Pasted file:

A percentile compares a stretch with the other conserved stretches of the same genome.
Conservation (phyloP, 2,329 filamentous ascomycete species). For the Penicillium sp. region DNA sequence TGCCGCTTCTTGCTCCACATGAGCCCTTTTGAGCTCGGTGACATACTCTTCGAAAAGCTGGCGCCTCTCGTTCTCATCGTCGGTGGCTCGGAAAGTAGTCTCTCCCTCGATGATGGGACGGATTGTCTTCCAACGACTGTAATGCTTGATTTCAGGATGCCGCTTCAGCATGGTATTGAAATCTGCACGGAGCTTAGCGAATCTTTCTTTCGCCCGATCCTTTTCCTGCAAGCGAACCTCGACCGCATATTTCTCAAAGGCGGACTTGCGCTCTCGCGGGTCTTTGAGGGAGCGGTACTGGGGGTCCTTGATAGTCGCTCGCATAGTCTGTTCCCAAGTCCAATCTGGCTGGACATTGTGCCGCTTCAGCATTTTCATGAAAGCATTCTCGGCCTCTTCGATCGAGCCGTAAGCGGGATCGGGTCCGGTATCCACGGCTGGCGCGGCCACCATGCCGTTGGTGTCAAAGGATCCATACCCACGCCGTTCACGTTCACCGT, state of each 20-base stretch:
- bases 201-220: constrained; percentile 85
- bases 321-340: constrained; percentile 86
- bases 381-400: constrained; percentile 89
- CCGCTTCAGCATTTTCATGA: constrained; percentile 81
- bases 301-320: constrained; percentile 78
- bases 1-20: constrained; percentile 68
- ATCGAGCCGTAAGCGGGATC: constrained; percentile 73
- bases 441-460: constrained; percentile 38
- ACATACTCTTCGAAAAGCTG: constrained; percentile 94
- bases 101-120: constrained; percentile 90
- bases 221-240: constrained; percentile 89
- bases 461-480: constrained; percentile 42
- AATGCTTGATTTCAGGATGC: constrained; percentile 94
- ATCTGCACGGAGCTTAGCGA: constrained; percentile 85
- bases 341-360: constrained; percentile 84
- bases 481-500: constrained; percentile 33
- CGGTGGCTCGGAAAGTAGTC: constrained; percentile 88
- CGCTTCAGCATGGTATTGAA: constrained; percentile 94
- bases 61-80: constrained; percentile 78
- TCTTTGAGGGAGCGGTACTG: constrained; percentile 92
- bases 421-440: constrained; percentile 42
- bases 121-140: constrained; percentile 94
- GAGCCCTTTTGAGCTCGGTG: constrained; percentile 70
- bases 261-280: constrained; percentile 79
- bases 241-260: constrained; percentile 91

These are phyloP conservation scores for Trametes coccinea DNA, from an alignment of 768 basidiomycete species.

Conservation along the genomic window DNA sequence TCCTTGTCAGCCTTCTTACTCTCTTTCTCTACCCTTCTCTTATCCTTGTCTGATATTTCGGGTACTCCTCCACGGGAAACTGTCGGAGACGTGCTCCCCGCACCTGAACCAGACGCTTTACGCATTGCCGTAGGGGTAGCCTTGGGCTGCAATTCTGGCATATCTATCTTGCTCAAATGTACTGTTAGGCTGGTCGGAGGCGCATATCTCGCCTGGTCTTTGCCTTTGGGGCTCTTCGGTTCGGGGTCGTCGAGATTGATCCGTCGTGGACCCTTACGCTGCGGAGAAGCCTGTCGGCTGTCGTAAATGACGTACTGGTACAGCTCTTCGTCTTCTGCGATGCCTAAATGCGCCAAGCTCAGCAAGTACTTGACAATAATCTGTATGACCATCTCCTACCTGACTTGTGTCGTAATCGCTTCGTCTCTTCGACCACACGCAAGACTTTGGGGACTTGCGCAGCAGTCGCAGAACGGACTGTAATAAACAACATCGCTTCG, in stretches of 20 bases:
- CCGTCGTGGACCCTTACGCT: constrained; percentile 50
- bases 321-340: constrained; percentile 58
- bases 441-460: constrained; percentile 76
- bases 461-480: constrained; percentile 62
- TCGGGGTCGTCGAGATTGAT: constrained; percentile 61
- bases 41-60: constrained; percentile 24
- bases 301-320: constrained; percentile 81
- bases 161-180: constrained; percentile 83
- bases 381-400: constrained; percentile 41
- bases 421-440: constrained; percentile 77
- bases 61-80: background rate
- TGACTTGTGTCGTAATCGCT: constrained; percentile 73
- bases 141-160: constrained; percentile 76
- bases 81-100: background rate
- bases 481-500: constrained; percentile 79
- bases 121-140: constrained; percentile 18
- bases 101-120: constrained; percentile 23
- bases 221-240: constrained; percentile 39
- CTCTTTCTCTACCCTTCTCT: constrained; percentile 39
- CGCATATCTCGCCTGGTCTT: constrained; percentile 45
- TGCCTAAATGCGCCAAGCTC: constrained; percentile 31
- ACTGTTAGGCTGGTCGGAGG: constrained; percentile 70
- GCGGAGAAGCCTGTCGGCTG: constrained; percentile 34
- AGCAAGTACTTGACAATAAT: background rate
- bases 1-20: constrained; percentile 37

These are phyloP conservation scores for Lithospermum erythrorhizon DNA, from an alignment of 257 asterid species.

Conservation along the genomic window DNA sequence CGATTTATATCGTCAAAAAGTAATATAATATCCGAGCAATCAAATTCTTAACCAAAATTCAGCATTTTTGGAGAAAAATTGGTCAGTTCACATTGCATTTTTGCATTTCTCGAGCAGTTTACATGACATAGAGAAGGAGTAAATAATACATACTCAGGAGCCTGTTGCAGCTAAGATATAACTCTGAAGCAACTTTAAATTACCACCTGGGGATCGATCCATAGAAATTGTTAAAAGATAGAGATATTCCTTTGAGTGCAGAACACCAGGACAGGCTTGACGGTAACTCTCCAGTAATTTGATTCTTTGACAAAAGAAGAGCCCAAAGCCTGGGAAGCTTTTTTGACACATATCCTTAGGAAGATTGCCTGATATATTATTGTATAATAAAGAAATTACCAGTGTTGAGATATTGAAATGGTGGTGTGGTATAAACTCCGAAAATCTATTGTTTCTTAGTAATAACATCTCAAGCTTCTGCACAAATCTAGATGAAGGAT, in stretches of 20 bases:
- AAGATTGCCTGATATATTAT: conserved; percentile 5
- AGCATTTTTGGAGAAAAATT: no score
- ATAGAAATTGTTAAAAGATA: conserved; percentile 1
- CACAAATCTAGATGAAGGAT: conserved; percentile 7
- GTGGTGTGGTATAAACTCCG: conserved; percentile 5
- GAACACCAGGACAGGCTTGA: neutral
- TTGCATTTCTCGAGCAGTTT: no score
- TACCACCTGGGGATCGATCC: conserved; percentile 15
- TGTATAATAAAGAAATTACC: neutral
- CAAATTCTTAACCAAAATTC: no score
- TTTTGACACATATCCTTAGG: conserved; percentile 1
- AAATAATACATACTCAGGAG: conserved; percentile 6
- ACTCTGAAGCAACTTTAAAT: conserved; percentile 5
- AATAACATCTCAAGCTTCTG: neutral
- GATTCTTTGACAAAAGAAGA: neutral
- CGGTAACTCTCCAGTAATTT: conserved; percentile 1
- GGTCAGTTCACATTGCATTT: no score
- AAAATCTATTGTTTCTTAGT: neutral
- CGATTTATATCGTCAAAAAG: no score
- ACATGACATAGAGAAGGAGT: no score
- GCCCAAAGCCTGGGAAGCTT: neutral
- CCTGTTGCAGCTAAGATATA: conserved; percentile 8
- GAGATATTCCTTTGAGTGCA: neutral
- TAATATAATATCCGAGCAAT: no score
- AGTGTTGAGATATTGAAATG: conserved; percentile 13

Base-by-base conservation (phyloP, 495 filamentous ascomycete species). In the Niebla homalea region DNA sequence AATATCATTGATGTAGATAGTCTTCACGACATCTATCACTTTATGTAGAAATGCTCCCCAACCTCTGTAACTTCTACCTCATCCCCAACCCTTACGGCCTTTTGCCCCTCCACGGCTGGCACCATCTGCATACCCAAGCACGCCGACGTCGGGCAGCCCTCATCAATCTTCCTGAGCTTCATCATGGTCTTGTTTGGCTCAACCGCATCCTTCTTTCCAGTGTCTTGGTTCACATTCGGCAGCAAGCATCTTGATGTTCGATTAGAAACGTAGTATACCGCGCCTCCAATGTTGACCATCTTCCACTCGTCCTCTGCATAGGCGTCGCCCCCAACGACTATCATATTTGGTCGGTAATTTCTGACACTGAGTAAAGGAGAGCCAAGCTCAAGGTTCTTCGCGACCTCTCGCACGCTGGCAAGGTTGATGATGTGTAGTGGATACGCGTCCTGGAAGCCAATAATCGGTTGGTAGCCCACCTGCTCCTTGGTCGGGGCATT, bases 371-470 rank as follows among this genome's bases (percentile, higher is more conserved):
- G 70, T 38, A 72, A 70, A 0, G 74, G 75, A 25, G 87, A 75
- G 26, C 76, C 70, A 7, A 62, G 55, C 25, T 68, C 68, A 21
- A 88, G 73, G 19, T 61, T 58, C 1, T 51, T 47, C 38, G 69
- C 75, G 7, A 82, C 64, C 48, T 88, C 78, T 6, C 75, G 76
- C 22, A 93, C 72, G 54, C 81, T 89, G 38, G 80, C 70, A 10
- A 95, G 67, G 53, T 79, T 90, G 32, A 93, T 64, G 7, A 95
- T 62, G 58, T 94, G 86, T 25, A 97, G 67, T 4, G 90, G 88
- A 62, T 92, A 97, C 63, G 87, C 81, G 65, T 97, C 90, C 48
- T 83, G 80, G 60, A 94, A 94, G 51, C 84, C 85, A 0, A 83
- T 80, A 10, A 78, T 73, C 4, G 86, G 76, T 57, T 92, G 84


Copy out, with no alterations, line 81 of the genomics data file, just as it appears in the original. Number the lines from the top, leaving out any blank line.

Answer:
- AGTGTTGAGATATTGAAATG: conserved; percentile 13